AUSTRALIAN OPEN R32 – Wish it were longer

It was like a final in the first round as Seo Seung Jae and Kang Min Hyuk took on recent Hylo Open winners Lu/Yang in Sydney. By Aaron Wong, Badzine […]

It was like a final in the first round as Seo Seung Jae and Kang Min Hyuk took on recent Hylo Open winners Lu/Yang in Sydney.

By Aaron Wong, Badzine Correspondent live in Sydney.  Photos: Badmintonphoto (archives)

You wouldn’t have expected be a high profile men’s doubles match in the round of 32 at a World Tour 300 event especially after the late withdrawal of top Indonesian, Japanese, and Indian pairs but there really was a final in a first round.

Many of the spectators migrated over to Court 4 with great anticipation.

The Korea Open Super 500 champions Seo Seung-Jae / Kang Min-Hyuk removed Chinese Taipei’s Lu Ching Yao / Yang Po Han, who were riding a high from being runner-up at the French Super 750 and winning the Hylo only weeks ago, in a match that ended 21-16, 21-12.

It wasn’t the match the crowd hoped for because it didn’t produce a third game, but it had the most intensity. Both pairs were very in the moment as demonstrated with each player taking their time to reclaim some calm before serving.

By the second point in proceedings the diving on court had started. Kang’s smashes were thunderous and struck at such close range a lot of the time, it was felt amazing to the audience – who were recoiling in their seats – that Lu/Yang were seemingly unfazed.

What made the difference was Seo/Kang took the gamble more often during the fantastic flat exchanges of intercepting from the mid-court and reaped the rewards. It was the kind of match nobody wanted either side to lose or finish too soon.

Su smashes your smash

In the all-Chinese Taipei affair, it wasn’t looking like a given that Tokyo Olympic gold medallists Lee Yang / Wang Chi-Lin were going to come out on top but they prevailed 22-20, 21-17 over Su Ching Heng / Ye Hong Wei.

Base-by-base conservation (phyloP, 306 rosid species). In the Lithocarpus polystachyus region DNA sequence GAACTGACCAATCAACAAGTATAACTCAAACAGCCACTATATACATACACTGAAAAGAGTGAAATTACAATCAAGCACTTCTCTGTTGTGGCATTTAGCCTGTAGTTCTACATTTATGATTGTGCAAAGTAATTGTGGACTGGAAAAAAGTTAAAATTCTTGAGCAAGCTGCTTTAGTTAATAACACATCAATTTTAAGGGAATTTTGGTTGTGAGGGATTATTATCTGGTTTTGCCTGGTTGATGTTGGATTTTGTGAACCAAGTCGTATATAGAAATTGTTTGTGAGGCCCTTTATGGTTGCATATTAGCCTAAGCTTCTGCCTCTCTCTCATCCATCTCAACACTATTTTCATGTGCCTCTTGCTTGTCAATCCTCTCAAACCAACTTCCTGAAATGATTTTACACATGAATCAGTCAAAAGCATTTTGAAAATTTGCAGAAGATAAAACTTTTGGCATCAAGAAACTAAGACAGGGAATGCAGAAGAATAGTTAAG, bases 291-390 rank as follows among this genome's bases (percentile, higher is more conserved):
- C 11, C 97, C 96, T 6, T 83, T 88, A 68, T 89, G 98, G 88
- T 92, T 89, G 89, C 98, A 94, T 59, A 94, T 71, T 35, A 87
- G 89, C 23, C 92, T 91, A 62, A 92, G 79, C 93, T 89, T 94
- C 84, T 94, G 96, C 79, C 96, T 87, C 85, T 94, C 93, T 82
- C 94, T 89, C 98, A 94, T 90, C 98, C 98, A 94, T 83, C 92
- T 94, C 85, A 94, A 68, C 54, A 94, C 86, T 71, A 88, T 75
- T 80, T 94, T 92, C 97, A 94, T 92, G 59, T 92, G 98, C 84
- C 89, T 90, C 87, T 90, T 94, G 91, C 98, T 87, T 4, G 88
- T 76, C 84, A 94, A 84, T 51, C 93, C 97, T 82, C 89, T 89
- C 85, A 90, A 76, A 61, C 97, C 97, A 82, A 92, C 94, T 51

Former world #10 Su was ferocious in the front court doing what he does best, attempting to smash down the opponent’s smash or at least return it before they had repositioned their racquets for the next shot.

Su’s brave disposition of running into the line of fire was a double-edged sword. It earned his side three consecutive points to reach the first game point first but just as quickly was taken advantage of by Lee/Wang, who snatched the next three points and the game at deuce. Lee/Wang got a few points ahead before the second game interval and didn’t let go yet didn’t extend the lead.

New Australian pairing works

Another Hylo Open champion could have been shown the door. In women’s doubles, Australia’s promising new pairing of Gronya Somerville / Wendy Chen Hsuan-Yu convincingly claimed the first game against 21-18 against the Benyapa and Nuntakarn Aimsaard who won last month in Germany.

Somerville seemed very at ease with the very different style of Chen compared to her previous partner Setyana Mapasa. Chen was comfortable returning deep into court and utilised Somerville’s mixed doubles skills to accumulate a significant portion of their points.

Today the steadiness of the Aimsaard sisters helped to win the remaining games 21-16, 21-12, but the rotational ability of the Australians bodes well for a World Tour title together if they continue playing at this level of skill and happiness.

Click here for full results

Aaron Wong

About Aaron Wong

Aaron Wong only ever coveted badminton's coolest shot - a reverse backhand clear. He is renowned for two other things: 1) Writing tournament previews that adjust the focus between the panorama of the sport's progress, down to the microscopic level of explaining the striking characteristics of players; 2) Dozing off during men's doubles at the London Olympic Games. Contact him at: aaron @